Next-generation astrochemistry:
Reconstruction of science based on understanding of elementary processes

Planet formation is a natural consequence of the star formation process, and there is an incredible variety of planetary systems, which are significantly different from the Solar System. Advances in astronomical observation technology are capturing a surprising picture of the chemical composition in the regions where planetary systems are formed. Various complex organic molecules are found in protoplanetary-disk forming regions, and their abundances vary significantly among objects. This indicates that the Solar System may not have been common in terms of its initial chemistry, which invokes the discussion on the rarity of our existence.   On the other hand, the solar system exploration technology has made great progress, and we are entering an era in which the material of the primordial small body that records the material origin of the solar system is brought back to the earth. The combination of such studies with high-sensitivity observations of planet-forming regions will tell us the chemical origin of our Solar System and how common or rare it is in the universe.  However, to tackle these questions, we have to revisit fundamental astrochemical processes.  In the past decades, the astrochemical studies focused on chemistry under extremely low temperature and density conditions, where only barrierless exothermic reactions proceed efficiently. During the planetary system formation, on the other hand, the physical condition changes dynamically resulting in dynamic interactions of molecules between gas and dust(ice) surface. Investigation of such physical and chemical processes is crucial to understand the formation of complex organic molecules and the chemical variety of planet-forming regions.  Now, experimental studies on gas-phase and surface reactions become available which enable us to know reaction dynamics in detail.  This transformative research area aims at the re-establishment of “astrochemistry” by investigation of the microscopic chemical processes with the close collaboration of astronomy, planetary science, and molecular science, and aims at understanding the origin of the Solar System from the view of chemistry.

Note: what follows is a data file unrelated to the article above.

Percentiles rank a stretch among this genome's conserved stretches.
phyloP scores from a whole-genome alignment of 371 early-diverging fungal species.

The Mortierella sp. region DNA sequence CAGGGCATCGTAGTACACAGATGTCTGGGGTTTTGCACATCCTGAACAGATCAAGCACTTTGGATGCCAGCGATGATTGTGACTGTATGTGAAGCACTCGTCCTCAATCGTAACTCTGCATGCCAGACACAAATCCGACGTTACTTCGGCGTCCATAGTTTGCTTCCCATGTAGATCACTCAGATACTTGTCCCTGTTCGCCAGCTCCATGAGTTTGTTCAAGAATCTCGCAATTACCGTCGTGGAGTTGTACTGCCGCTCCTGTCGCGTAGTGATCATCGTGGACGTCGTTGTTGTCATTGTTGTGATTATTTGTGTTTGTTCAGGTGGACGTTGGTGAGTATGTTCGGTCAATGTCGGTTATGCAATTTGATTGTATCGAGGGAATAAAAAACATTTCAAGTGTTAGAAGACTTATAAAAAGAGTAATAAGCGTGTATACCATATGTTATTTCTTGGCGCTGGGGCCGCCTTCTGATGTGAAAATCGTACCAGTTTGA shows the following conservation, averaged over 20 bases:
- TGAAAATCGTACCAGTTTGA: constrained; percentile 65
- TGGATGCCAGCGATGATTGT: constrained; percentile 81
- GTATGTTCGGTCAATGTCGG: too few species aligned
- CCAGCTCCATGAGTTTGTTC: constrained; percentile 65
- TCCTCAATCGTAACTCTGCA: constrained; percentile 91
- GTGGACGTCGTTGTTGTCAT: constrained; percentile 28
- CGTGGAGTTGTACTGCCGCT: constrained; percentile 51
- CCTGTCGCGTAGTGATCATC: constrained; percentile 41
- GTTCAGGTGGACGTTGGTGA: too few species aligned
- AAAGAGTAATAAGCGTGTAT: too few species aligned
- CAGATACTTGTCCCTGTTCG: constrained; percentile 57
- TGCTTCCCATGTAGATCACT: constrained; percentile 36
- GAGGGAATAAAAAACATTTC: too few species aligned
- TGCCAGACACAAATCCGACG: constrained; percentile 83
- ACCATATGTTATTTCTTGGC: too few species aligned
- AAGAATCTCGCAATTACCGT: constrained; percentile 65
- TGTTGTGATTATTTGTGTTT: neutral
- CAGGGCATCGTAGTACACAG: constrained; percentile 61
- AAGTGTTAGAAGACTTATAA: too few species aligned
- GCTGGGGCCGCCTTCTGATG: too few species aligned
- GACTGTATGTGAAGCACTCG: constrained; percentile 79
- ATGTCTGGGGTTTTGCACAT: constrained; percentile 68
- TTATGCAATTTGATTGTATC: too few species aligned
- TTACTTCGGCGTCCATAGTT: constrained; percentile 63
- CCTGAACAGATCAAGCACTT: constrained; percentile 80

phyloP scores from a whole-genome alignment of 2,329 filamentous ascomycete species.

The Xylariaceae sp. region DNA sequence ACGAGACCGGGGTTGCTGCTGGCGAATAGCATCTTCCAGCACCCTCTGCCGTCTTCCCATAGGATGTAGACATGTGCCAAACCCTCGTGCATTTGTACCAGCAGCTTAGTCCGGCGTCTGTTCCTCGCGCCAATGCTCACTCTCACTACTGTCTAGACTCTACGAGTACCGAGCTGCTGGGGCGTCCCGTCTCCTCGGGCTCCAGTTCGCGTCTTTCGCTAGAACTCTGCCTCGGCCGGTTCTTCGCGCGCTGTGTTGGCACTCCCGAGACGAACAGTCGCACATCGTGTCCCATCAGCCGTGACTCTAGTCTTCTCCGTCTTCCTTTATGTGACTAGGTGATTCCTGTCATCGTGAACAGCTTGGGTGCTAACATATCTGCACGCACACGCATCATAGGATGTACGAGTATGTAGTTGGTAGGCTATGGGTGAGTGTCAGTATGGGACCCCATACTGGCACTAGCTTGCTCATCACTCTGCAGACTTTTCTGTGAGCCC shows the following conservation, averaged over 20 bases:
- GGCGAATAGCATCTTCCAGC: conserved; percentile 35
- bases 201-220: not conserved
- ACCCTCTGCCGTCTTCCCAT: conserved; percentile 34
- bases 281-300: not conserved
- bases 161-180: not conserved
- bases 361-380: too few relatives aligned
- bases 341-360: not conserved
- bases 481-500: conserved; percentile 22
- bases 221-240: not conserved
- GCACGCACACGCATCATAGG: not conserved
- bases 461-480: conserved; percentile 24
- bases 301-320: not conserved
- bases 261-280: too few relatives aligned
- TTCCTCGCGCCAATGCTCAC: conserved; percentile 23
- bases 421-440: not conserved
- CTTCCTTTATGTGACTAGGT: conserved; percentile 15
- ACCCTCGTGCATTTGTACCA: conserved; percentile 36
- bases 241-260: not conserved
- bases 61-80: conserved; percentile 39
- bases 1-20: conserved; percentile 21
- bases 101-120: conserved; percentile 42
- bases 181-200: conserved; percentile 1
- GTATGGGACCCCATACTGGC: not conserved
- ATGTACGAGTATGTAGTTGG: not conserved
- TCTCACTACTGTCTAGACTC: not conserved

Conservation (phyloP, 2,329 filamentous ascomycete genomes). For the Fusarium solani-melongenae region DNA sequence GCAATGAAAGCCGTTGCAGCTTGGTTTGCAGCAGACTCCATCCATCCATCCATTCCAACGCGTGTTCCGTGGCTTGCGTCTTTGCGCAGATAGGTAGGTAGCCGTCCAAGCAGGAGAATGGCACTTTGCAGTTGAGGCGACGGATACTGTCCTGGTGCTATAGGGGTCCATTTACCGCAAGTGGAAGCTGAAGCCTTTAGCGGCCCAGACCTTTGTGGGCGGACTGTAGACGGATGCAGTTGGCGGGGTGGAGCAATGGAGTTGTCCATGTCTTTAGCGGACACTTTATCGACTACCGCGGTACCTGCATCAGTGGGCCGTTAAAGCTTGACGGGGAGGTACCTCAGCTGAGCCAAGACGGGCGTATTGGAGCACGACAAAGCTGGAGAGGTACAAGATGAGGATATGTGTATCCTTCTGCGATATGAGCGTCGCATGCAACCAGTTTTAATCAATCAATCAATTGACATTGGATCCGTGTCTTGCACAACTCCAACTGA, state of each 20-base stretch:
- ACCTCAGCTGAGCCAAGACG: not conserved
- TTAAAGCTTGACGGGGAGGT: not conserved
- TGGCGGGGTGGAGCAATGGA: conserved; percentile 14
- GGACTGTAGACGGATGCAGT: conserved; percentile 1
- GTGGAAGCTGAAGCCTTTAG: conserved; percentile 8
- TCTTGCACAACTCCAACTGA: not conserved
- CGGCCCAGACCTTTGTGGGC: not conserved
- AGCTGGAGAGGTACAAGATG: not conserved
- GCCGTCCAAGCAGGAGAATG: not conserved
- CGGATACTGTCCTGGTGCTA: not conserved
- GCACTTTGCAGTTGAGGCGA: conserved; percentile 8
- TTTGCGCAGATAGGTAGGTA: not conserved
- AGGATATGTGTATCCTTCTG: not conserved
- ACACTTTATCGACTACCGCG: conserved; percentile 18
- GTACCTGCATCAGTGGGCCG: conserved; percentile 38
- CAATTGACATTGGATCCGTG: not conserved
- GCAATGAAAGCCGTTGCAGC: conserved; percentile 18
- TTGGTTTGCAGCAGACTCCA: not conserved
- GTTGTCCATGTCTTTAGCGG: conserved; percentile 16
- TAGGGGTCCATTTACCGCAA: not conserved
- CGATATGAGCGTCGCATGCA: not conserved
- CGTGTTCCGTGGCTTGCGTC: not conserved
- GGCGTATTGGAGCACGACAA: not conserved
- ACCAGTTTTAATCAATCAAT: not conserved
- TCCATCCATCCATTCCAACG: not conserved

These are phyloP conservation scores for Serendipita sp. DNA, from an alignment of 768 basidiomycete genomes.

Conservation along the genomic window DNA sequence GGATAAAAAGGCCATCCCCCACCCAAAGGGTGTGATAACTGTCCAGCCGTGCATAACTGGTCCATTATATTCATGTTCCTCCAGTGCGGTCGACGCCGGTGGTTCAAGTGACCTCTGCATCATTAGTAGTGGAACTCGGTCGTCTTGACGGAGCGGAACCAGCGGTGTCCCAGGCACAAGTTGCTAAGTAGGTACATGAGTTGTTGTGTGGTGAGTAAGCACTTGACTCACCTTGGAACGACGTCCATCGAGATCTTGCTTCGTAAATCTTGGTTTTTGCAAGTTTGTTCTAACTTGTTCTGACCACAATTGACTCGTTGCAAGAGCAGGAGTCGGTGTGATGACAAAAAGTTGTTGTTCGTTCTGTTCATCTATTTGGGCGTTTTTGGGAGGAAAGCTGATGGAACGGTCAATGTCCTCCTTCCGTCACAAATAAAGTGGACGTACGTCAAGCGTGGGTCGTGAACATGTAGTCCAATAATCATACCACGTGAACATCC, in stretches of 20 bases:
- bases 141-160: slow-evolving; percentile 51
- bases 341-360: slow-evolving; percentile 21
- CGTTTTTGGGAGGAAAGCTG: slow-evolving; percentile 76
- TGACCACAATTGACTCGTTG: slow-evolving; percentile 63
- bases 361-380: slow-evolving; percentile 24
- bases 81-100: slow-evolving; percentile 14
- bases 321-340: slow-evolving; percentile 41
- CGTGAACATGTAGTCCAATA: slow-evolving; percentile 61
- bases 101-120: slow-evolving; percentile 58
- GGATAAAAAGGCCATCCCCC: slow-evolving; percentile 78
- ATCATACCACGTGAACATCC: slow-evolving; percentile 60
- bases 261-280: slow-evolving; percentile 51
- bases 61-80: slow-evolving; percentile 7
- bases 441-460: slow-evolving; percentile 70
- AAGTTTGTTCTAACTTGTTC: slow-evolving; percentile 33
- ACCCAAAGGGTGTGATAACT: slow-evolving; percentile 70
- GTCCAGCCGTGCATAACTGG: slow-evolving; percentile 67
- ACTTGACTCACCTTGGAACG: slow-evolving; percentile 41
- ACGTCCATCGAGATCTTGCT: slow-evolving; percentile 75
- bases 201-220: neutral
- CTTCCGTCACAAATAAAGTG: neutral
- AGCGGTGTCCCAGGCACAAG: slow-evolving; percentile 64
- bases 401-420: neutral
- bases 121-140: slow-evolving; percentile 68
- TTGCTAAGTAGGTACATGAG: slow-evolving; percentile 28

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Area representative:

Nami Sakai

RIKEN Cluster for Pioneering Research

Chief Scientist and Director of Star and Planet Formation Laboratory

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